Madroño (tender)

From Islapedia

Madroño (#GVNF) (1885-1927+), 163-foot government steamer built by John H. Dialogue in Camden, New Jersey. She was launched in 1884 and was commissioned on 14 September 1885. She was designed as an inspection tender for service on the west coast as a replacement for the tender Shubrick. She arrived in San Francisco, California, in January of 1886. Madroño carried 26 officers and crewmen, and by 1890 supplied 28 light stations and ten buoys. She also delivered the payroll the lighthouse keepers. Madroño was acquired by the U.S. Navy for service in World War I, and commissioned 27 July 1917. The earliest lighthouse tenders were christened with botanical names, with larger vessels bearing the names of trees and shrubs native to the districts where they served. Madroño remained in service until she was sold in 1927.

In the News~

1888 Madroño, with a Commander Ludlow, paid a visit to the Waters family on San Miguel Island.

December 16, 1892 [LAT/SB]: “The steamer Madroño, the Government lighthouse tender, arrived Wednesday night and left yesterday for Hueneme. The Madroño is on a tour of inspection of the lighthouses. She will return to Santa Barbara next Tuesday.”

December 22, 1892 [LAST/SB]: “The lighthouse tender Madroño went north Tuesday morning, stopping for a few hours in Santa Barbara.”

March 27, 1893 [LAT]: “The lighthouse tender Madroño came in Saturday on her way up the coast, and sailed at noon Sunday.”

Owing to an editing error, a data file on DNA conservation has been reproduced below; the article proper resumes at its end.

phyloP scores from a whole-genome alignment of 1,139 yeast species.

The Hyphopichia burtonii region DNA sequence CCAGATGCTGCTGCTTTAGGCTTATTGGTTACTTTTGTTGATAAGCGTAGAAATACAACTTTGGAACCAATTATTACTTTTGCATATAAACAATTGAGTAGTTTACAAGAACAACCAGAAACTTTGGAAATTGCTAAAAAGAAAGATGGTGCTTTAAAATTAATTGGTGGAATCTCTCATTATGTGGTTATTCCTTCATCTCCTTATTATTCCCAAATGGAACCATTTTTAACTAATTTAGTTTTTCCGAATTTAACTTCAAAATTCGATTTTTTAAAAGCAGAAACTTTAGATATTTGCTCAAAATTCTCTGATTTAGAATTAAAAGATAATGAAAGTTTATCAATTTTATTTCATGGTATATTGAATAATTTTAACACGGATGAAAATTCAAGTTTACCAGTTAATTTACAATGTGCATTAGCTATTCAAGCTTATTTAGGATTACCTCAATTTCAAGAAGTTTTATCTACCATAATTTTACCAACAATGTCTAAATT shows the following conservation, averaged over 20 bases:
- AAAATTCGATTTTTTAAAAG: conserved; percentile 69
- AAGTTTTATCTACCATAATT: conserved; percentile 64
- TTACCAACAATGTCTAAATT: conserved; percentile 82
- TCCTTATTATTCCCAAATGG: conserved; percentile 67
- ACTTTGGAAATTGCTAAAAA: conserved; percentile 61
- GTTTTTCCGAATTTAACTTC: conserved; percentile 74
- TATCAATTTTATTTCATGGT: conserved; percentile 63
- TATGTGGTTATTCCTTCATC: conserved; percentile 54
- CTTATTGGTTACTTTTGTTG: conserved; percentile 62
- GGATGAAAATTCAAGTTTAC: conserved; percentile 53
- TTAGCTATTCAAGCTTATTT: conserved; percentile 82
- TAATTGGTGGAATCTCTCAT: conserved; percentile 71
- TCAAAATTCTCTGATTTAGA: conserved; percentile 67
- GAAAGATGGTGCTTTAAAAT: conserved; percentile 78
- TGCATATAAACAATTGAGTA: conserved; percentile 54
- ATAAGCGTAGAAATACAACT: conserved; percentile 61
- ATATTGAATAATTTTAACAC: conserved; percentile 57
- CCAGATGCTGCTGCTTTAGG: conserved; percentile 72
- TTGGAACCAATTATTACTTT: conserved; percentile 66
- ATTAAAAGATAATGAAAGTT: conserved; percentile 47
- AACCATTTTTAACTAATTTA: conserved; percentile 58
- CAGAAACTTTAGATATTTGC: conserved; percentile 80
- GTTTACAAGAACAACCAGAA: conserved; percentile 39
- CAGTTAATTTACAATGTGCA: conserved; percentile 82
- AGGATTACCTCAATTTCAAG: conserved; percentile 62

June 12, 1893 [LAT/SB]: “The government steamer Madroño, lighthouse tender on this coast, put into port Saturday night to stay over Sunday.”

June 12, 1893 [SBDI]: “The lighthouse tender Madroño arrived in harbor Saturday evening and remained over Sunday.”

June 13, 1893 [SBDI]: “The lighthouse tender Madroño will be in the harbor again the latter part of the week on the way from San Diego to San Francisco.”

June 15, 1893 [SBDI]: “The lighthouse tender Madroño passed through the channel last evening on her way north.”

December 18, 1893 [LAT/SB]: “The lighthouse tender, Madroño, has left the harbor.”

July 6, 1894 [SBMP]: “The lighthouse tender Madroño arrived in port last evening about 7 o'clock from the south. She is on one of her regular supply trips.”

July 25, 1895 [LAT/SB]: “The lighthouse tender Madroño arrived in port today (Wednesday) at 1 o’clock P.M. from San Francisco, on a tour of inspection of the lighthouses along the coast…”

August 1, 1894 [SBDI]: “The lighthouse steamer Madroño was in port last night bringing supplies in the way of oil, paint and hose for the Santa Barbara lighthouse.”

August 6, 1894 [SBDI]: “The lighthouse tender Madroño on her way north stopped in the harbor a short time this morning to receive mail.”

May 22, 1896 [LAT/SB]: “The Gedney has returned from her surveying trip to San Miguel Island and is anchored near Stearn’s Wharf. Along side her is the graceful Madroño, the lighthouse tender. On the other side is Burtis’ boat and the Santa Rosa Island craft…”

November 21, 1896 [LAT/SB]: “Captain Frank Curtis of the Madroño, lighthouse inspector for the Twelfth District, with two guests aboard his schooner, left yesterday for San Diego and other southern coast points.”

September 14, 1899 [LAST/SB]: “The United States tender Madroño was in this port yesterday, and in the late afternoon located a big automatic whistling buoy two miles off shore in the bay. The people all over the city are complaining of the thing, as a noisy and useless nuisance. The shipping here is not of such importance as to justify the constant and mournful noise of the buoy.”